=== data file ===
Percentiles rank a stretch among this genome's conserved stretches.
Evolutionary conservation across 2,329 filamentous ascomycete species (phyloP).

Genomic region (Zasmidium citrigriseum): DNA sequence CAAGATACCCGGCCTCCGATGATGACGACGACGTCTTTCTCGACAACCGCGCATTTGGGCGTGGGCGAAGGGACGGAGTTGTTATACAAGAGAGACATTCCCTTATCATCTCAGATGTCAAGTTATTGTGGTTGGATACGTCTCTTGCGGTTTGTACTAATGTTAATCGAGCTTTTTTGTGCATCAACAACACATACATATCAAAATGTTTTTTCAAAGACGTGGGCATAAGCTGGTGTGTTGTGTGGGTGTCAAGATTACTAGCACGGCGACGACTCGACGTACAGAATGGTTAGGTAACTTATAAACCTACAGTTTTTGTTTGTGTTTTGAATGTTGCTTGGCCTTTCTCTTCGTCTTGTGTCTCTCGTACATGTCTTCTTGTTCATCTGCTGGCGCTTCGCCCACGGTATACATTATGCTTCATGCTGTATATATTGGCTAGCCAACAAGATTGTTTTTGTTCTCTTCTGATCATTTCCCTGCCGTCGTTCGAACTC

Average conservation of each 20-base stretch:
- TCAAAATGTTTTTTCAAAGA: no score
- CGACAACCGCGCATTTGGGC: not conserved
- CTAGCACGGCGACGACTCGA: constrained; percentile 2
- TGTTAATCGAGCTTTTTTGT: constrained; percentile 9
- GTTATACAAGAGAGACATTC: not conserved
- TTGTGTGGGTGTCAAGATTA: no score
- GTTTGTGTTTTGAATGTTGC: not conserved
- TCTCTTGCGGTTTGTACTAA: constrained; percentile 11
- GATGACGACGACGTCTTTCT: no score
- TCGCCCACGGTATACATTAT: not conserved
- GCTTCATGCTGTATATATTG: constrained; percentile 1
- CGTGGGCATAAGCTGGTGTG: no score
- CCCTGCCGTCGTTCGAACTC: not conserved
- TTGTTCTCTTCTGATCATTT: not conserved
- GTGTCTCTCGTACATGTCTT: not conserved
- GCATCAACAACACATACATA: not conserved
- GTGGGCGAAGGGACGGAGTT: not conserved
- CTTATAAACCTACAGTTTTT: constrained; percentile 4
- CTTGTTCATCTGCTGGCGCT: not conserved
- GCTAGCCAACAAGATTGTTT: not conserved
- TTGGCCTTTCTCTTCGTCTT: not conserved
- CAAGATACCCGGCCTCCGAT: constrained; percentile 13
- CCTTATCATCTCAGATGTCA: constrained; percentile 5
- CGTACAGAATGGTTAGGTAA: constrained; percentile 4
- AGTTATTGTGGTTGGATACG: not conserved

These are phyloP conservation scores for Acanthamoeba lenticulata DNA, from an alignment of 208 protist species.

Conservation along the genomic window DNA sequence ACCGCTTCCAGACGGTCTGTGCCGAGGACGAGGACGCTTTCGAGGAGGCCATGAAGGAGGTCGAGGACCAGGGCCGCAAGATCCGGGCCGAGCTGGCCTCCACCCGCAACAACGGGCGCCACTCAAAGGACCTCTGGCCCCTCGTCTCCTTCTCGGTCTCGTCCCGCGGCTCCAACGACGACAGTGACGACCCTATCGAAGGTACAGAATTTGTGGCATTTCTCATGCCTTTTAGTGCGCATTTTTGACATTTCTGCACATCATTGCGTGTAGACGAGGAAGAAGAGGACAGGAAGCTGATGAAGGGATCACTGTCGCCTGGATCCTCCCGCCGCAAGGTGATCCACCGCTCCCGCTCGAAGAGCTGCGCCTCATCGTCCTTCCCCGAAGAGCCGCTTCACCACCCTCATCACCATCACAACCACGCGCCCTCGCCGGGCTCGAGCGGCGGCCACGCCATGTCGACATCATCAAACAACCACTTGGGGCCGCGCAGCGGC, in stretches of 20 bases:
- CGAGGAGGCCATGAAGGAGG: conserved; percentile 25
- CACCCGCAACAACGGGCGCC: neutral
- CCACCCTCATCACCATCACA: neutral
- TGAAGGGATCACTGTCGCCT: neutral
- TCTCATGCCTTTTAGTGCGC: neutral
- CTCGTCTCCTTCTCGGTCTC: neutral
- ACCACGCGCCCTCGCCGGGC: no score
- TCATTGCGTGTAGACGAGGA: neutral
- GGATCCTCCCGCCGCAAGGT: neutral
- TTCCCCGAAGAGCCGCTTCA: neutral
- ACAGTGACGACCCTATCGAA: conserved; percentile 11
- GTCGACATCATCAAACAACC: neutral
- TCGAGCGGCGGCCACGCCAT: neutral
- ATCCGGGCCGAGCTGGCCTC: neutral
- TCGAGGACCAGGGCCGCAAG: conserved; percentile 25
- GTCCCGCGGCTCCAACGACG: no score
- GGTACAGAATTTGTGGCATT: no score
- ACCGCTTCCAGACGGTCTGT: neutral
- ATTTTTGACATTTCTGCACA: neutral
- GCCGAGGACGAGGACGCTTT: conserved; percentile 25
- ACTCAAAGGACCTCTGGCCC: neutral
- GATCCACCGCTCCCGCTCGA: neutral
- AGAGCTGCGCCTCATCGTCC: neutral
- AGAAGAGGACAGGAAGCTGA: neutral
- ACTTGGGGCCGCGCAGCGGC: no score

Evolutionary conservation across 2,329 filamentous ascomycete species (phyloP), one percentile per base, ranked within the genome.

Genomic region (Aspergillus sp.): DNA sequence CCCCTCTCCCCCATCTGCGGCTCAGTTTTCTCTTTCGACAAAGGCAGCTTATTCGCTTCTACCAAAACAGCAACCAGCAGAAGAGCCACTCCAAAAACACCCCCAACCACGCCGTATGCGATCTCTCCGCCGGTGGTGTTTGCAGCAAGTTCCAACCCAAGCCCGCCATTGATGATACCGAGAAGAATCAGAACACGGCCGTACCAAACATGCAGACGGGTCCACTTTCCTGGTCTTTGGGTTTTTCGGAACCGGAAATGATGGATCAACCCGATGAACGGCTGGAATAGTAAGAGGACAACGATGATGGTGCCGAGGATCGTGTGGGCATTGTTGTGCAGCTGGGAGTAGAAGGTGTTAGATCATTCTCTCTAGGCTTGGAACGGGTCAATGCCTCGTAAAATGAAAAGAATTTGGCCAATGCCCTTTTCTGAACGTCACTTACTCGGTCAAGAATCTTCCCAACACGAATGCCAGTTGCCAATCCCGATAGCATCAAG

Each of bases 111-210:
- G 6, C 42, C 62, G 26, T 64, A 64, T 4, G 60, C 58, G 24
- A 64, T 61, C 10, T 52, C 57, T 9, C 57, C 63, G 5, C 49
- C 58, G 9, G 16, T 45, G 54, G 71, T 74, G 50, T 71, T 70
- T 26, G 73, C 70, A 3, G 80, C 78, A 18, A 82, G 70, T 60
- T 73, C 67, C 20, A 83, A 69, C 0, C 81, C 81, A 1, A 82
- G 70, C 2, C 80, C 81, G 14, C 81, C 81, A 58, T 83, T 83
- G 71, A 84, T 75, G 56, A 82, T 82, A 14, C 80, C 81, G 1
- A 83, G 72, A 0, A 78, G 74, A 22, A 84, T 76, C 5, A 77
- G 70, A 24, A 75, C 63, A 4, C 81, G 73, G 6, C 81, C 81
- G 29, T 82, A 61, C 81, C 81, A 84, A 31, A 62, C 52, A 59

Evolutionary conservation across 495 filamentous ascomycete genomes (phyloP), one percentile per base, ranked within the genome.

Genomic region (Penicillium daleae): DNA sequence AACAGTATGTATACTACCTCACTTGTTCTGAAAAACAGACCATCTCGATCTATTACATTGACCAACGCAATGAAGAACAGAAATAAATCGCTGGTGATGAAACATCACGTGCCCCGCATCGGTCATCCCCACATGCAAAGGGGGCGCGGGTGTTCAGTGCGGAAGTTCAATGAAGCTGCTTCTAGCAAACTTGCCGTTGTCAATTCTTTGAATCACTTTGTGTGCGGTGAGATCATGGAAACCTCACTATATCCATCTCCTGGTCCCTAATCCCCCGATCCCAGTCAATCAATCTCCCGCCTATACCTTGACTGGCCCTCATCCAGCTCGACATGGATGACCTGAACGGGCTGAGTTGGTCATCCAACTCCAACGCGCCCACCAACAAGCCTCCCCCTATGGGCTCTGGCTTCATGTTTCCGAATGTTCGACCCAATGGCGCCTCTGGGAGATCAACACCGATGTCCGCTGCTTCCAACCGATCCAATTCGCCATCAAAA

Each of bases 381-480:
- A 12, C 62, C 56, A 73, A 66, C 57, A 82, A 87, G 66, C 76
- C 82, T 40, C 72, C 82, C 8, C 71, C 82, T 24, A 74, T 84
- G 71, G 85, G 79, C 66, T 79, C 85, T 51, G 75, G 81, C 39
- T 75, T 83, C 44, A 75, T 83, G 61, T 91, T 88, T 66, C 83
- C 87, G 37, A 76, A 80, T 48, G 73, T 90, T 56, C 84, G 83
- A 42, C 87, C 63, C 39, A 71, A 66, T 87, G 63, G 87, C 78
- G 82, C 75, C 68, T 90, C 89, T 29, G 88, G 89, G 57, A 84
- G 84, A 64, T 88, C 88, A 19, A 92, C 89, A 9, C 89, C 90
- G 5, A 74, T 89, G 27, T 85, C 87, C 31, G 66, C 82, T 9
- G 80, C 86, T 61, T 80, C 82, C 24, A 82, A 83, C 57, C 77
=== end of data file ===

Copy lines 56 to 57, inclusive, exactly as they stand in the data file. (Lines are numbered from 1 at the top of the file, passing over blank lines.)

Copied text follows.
- ACTTGGGGCCGCGCAGCGGC: no score

Evolutionary conservation across 2,329 filamentous ascomycete species (phyloP), one percentile per base, ranked within the genome.